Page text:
I am building an application for the TMS3705 transponder base station IC with a PCB. The datasheet specifies it needs 5 volts as input power in order for the system to work:

Example given by the datasheet

I want to supply this voltage via USB using my computer.

Should I input the 5 volts my laptop outputs directly to this circuit, or should I use a 5V voltage regulator?

I remember one time in an electronics course I had, the professor stated that, even if the input will be the same as the output, one should normally use a voltage regulator regardless.

This is what the USB connector and voltage regulator I plan to build looks like:

enter image description here

  • \$\begingroup\$ I think you should use an LDO regulator in place of AMS1117 ... You need ~ 6.5V as input voltage. You need something as this st.com/resource/en/datasheet/ld56020.pdf \$\endgroup\$
    – Antonio51
    Jun 7, 2022 at 20:41
  • \$\begingroup\$ The 5V coming from y our USB is already regulated. You don't need any of this extra stuff \$\endgroup\$
    – Kyle B
    Jun 8, 2022 at 5:58

2 Answers 2


the professor stated that, even if the input will be the same as the output, one should normally use a voltage regulator regardless.

Nope. A linear voltage regulator can't produce an output voltage higher than the input. In fact, output will always be lower, and the minimum input-to-output voltage where the regulator still regulates is called "dropout voltage". Here's a simplified schematic.

enter image description here (image link)

A low dropout regulator is basically a PMOS or PNP transistor acting as a controlled current source. The error amplifier adjusts current to keep the output voltage stable. Since the PMOS has non zero resistance when fully on, there is always a dropout voltage.

If input voltage is too low, for example 5V input on a 5V regulator, then the error amp will turn on the transistor fully in an attempt to bring the output voltage up. Since that's not possible in this case, it just sits there, being useless and wasting a bit of voltage.

There is a type of switching regulator that can produce an output voltage equal, lower or higher than the input: the buck-boost converter. That's what you'd use if you had a battery voltage going from 4.2V to 3V as it discharges, and you absolutely needed 3V3, for example. But in this case, it's not necessary, because the datasheet of your chip says:

enter image description here

This means with a normal USB port delivering close to 5V, you got quite a bit of margin to accomodate voltage drop in the cable, ferrite bead, etc.

What you do need is a decoupling cap on your board, to provide a low impedance power supply at high frequency, but your shematic already has those.

Note that your ferrite bead can ring with the low ESR ceramic capacitors and create a voltage spike when you will plug the USB cable. That can fry your chip. One solution is to add a low cost general purpose aluminium electrolytic cap on the right side of the ferrite bead, 100µF or so, in parallel with the ceramic decoupling caps.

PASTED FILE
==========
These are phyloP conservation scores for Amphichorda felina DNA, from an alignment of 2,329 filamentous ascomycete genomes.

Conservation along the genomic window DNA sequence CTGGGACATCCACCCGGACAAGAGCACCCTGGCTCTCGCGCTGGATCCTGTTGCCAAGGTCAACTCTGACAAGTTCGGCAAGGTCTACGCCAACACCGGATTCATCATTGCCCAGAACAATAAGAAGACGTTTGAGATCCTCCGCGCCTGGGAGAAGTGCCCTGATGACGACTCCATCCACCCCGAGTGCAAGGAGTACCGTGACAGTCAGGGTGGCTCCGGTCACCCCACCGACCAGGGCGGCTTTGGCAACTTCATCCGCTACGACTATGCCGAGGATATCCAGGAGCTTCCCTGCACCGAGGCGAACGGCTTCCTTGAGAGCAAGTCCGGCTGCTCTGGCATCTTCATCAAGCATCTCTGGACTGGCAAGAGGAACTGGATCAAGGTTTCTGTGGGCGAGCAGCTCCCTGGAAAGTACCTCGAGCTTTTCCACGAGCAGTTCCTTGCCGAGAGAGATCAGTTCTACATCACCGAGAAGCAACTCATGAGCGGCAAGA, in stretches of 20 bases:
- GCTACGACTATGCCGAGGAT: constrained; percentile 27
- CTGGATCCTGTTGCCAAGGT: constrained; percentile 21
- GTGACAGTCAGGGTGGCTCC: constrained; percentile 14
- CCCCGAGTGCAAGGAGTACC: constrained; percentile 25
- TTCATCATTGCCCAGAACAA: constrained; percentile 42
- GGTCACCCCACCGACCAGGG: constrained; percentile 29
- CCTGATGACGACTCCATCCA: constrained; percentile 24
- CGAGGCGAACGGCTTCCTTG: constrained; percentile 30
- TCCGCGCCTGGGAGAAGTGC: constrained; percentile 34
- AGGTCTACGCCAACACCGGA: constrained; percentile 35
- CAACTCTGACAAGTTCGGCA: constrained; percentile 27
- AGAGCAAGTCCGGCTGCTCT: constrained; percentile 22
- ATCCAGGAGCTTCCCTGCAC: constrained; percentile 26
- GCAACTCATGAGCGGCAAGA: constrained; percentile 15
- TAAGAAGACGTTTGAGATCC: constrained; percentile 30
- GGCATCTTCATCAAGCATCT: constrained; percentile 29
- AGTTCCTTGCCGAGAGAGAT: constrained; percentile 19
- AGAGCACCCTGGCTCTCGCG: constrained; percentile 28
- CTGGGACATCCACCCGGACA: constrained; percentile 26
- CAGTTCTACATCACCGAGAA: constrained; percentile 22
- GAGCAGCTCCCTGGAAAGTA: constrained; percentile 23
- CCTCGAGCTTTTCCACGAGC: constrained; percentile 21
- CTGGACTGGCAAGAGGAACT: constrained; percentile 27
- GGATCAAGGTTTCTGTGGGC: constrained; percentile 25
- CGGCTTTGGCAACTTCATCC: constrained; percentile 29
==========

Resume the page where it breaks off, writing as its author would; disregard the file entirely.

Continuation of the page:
Also, if you need a regulator for something else, AMS1117 is not the best choice. It has a very slow transient response, so if you use it with a load that draws chopped current, like a micro that goes to sleep, output voltage will not recover quick enough when the micro wake up.

  • \$\begingroup\$ About the solution provided regarding the ferrite bead ringing with the ESR cap, you mean I should place the 100µF or so capacitor in series, and at the right side, with the ferrite bead? I am sorry if it sounds like a stupid question, but I want to make sure I understood the problem here. \$\endgroup\$
    – CKiamy
    Jun 7, 2022 at 21:09
  • \$\begingroup\$ Electrolytic cap should be parallel with C16 on your schematic. You can reduce C16 to 10µF, remove regulator, then C17 is no longer necessary. \$\endgroup\$
    – bobflux
    Jun 7, 2022 at 21:30

You can't get 5V outof a linear regulator supplied with 5V.

There is always a voltage difference between input and output for a linear regulator.

The AMS1117 you specify in your schematic requires a difference of over 1 volt between input and output:

enter image description here

You need at least 6.1V in to get 5V out from the AMS1117.

The datasheet doesn't say what will happen if the input voltage is too low. You might actually get about 4V out of it.

It is almost certain that the output won't be regulated.

In this case, you can't use a regulator. You don't really need one, either.

Use the USB 5V to power your IC. The TMS3705 draws less than 10 mA, so you shouldn't have any trouble powering it from USB. Make sure to include decoupling capacitors.

  • \$\begingroup\$ I could not find an english version for the AMS1117 regulator, so thank you so much for providing it here! Since I already have the bypass/decoupling capacitors in my circuit, and taking into account your tips, ideally the circuit would only have the filter between the USB and the output, right? \$\endgroup\$
    – CKiamy
    Jun 7, 2022 at 21:04
  • \$\begingroup\$ @CKiamy Strange... I can literally put "AMS1117" into Google and the first result is the English datasheet. (And my device's locale is not English.) \$\endgroup\$
    – TypeIA
    Jun 7, 2022 at 21:21

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